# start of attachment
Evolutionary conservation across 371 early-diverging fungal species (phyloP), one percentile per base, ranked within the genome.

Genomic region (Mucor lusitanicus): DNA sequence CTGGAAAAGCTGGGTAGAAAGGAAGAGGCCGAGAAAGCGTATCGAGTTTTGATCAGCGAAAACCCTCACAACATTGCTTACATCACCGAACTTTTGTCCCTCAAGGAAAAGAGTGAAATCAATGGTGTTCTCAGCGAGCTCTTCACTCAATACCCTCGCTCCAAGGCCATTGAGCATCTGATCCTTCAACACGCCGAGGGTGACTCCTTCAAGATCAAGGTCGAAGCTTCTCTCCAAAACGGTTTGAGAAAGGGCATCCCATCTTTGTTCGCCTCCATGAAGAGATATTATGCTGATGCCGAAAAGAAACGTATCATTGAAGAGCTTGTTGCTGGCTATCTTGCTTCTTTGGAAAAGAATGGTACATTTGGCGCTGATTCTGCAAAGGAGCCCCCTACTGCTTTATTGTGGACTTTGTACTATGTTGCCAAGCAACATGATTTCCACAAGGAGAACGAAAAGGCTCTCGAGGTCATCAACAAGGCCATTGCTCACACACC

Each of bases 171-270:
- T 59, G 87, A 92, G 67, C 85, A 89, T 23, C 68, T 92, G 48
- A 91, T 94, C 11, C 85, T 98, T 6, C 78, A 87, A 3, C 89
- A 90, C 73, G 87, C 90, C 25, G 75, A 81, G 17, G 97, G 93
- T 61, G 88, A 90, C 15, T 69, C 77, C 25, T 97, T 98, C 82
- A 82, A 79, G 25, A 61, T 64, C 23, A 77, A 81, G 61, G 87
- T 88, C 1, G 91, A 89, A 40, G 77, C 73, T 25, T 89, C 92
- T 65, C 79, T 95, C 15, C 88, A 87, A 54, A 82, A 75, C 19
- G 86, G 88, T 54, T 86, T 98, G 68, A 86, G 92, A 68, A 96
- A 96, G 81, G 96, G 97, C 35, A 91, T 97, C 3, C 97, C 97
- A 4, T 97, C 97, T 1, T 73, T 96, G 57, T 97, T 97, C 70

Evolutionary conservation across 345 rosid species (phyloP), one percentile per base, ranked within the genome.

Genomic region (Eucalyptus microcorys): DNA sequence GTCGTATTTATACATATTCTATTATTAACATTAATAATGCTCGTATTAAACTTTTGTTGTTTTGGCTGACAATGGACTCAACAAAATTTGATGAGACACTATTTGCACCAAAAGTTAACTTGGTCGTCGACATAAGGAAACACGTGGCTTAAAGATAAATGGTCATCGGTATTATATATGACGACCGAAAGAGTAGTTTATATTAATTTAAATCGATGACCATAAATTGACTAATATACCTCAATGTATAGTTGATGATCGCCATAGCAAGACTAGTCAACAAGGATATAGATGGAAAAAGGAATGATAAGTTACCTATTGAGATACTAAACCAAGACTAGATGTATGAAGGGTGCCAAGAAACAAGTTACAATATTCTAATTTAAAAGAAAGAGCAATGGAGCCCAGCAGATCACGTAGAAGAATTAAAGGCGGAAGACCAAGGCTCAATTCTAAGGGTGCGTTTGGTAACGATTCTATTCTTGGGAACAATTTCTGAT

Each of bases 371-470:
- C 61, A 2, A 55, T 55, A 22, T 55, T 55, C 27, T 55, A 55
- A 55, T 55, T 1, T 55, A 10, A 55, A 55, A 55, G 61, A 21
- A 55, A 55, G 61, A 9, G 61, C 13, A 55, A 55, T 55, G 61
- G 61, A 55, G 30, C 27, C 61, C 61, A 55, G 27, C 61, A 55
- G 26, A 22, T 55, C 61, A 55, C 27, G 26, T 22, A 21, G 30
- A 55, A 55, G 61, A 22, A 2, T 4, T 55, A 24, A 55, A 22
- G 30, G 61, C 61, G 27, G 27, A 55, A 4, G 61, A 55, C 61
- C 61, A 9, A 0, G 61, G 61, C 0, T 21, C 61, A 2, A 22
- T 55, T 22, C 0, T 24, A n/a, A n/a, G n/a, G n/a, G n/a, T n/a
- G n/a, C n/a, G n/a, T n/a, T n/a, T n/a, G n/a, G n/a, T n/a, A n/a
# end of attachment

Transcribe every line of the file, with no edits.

Evolutionary conservation across 371 early-diverging fungal species (phyloP), one percentile per base, ranked within the genome.

Genomic region (Mucor lusitanicus): DNA sequence CTGGAAAAGCTGGGTAGAAAGGAAGAGGCCGAGAAAGCGTATCGAGTTTTGATCAGCGAAAACCCTCACAACATTGCTTACATCACCGAACTTTTGTCCCTCAAGGAAAAGAGTGAAATCAATGGTGTTCTCAGCGAGCTCTTCACTCAATACCCTCGCTCCAAGGCCATTGAGCATCTGATCCTTCAACACGCCGAGGGTGACTCCTTCAAGATCAAGGTCGAAGCTTCTCTCCAAAACGGTTTGAGAAAGGGCATCCCATCTTTGTTCGCCTCCATGAAGAGATATTATGCTGATGCCGAAAAGAAACGTATCATTGAAGAGCTTGTTGCTGGCTATCTTGCTTCTTTGGAAAAGAATGGTACATTTGGCGCTGATTCTGCAAAGGAGCCCCCTACTGCTTTATTGTGGACTTTGTACTATGTTGCCAAGCAACATGATTTCCACAAGGAGAACGAAAAGGCTCTCGAGGTCATCAACAAGGCCATTGCTCACACACC

Each of bases 171-270:
- T 59, G 87, A 92, G 67, C 85, A 89, T 23, C 68, T 92, G 48
- A 91, T 94, C 11, C 85, T 98, T 6, C 78, A 87, A 3, C 89
- A 90, C 73, G 87, C 90, C 25, G 75, A 81, G 17, G 97, G 93
- T 61, G 88, A 90, C 15, T 69, C 77, C 25, T 97, T 98, C 82
- A 82, A 79, G 25, A 61, T 64, C 23, A 77, A 81, G 61, G 87
- T 88, C 1, G 91, A 89, A 40, G 77, C 73, T 25, T 89, C 92
- T 65, C 79, T 95, C 15, C 88, A 87, A 54, A 82, A 75, C 19
- G 86, G 88, T 54, T 86, T 98, G 68, A 86, G 92, A 68, A 96
- A 96, G 81, G 96, G 97, C 35, A 91, T 97, C 3, C 97, C 97
- A 4, T 97, C 97, T 1, T 73, T 96, G 57, T 97, T 97, C 70

Evolutionary conservation across 345 rosid species (phyloP), one percentile per base, ranked within the genome.

Genomic region (Eucalyptus microcorys): DNA sequence GTCGTATTTATACATATTCTATTATTAACATTAATAATGCTCGTATTAAACTTTTGTTGTTTTGGCTGACAATGGACTCAACAAAATTTGATGAGACACTATTTGCACCAAAAGTTAACTTGGTCGTCGACATAAGGAAACACGTGGCTTAAAGATAAATGGTCATCGGTATTATATATGACGACCGAAAGAGTAGTTTATATTAATTTAAATCGATGACCATAAATTGACTAATATACCTCAATGTATAGTTGATGATCGCCATAGCAAGACTAGTCAACAAGGATATAGATGGAAAAAGGAATGATAAGTTACCTATTGAGATACTAAACCAAGACTAGATGTATGAAGGGTGCCAAGAAACAAGTTACAATATTCTAATTTAAAAGAAAGAGCAATGGAGCCCAGCAGATCACGTAGAAGAATTAAAGGCGGAAGACCAAGGCTCAATTCTAAGGGTGCGTTTGGTAACGATTCTATTCTTGGGAACAATTTCTGAT

Each of bases 371-470:
- C 61, A 2, A 55, T 55, A 22, T 55, T 55, C 27, T 55, A 55
- A 55, T 55, T 1, T 55, A 10, A 55, A 55, A 55, G 61, A 21
- A 55, A 55, G 61, A 9, G 61, C 13, A 55, A 55, T 55, G 61
- G 61, A 55, G 30, C 27, C 61, C 61, A 55, G 27, C 61, A 55
- G 26, A 22, T 55, C 61, A 55, C 27, G 26, T 22, A 21, G 30
- A 55, A 55, G 61, A 22, A 2, T 4, T 55, A 24, A 55, A 22
- G 30, G 61, C 61, G 27, G 27, A 55, A 4, G 61, A 55, C 61
- C 61, A 9, A 0, G 61, G 61, C 0, T 21, C 61, A 2, A 22
- T 55, T 22, C 0, T 24, A n/a, A n/a, G n/a, G n/a, G n/a, T n/a
- G n/a, C n/a, G n/a, T n/a, T n/a, T n/a, G n/a, G n/a, T n/a, A n/a